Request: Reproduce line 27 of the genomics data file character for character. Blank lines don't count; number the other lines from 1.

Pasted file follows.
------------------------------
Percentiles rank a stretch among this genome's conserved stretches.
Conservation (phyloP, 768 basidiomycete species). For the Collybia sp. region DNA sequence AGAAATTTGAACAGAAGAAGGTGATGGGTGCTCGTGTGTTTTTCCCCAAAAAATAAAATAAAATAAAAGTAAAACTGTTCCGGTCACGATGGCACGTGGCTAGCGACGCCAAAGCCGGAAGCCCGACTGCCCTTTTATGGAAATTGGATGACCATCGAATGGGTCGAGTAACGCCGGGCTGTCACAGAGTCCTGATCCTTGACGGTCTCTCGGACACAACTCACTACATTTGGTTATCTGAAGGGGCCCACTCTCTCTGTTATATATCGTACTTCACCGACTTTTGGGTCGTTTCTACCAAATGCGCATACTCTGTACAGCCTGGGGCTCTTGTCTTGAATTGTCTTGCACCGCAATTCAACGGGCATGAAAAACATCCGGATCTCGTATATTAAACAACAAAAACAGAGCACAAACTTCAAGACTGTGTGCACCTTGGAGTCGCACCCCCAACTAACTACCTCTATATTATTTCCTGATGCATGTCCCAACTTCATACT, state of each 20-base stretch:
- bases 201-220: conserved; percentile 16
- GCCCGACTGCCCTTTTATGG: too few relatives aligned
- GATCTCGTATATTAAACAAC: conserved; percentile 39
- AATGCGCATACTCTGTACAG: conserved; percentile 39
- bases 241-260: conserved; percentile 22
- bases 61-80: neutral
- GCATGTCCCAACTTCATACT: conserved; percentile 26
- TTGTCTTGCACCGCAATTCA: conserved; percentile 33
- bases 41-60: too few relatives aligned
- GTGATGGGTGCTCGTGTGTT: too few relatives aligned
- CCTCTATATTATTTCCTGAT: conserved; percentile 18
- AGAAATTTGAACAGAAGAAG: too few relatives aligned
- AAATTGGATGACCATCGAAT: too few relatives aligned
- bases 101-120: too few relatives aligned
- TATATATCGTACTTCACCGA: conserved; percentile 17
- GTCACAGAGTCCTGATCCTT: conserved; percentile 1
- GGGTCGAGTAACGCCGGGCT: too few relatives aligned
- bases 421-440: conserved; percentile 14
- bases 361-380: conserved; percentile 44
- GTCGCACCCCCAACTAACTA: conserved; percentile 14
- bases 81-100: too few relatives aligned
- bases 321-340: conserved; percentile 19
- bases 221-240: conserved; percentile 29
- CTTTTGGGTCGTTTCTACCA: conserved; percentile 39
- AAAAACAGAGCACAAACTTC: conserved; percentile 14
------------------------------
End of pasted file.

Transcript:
- AAAAACAGAGCACAAACTTC: conserved; percentile 14